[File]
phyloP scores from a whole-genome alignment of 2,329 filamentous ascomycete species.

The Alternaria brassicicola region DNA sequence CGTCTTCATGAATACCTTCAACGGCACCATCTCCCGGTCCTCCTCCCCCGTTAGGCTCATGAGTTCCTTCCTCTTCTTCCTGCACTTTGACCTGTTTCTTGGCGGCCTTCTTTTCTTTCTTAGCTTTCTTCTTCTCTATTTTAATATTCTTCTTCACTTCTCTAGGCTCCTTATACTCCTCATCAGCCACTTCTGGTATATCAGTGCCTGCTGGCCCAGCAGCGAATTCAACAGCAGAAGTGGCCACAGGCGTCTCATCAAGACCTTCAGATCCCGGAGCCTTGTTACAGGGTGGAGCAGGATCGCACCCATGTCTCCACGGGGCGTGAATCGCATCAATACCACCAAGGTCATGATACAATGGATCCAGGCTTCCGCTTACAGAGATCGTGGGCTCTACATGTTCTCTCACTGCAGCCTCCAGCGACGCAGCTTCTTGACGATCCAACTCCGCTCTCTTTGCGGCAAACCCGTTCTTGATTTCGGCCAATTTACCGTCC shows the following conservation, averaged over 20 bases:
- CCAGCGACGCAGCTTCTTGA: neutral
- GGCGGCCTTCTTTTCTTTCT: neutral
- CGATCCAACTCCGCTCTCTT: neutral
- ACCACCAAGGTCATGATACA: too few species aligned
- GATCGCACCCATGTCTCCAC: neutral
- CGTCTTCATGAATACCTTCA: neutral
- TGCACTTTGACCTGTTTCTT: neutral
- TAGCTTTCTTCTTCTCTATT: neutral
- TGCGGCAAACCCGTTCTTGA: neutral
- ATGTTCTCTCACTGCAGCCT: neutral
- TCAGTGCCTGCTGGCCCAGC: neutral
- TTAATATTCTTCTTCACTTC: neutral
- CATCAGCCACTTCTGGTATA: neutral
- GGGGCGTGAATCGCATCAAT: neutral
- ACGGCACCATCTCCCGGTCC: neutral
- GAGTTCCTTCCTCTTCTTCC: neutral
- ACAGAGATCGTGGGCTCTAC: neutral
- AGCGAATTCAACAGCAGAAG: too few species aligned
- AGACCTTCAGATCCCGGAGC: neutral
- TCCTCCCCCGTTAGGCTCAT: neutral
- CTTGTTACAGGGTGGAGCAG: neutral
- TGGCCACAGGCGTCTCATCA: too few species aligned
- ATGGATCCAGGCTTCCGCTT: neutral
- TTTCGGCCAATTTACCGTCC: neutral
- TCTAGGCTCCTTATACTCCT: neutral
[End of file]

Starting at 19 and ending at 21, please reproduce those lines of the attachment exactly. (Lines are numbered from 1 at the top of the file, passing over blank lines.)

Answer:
- ACAGAGATCGTGGGCTCTAC: neutral
- AGCGAATTCAACAGCAGAAG: too few species aligned
- AGACCTTCAGATCCCGGAGC: neutral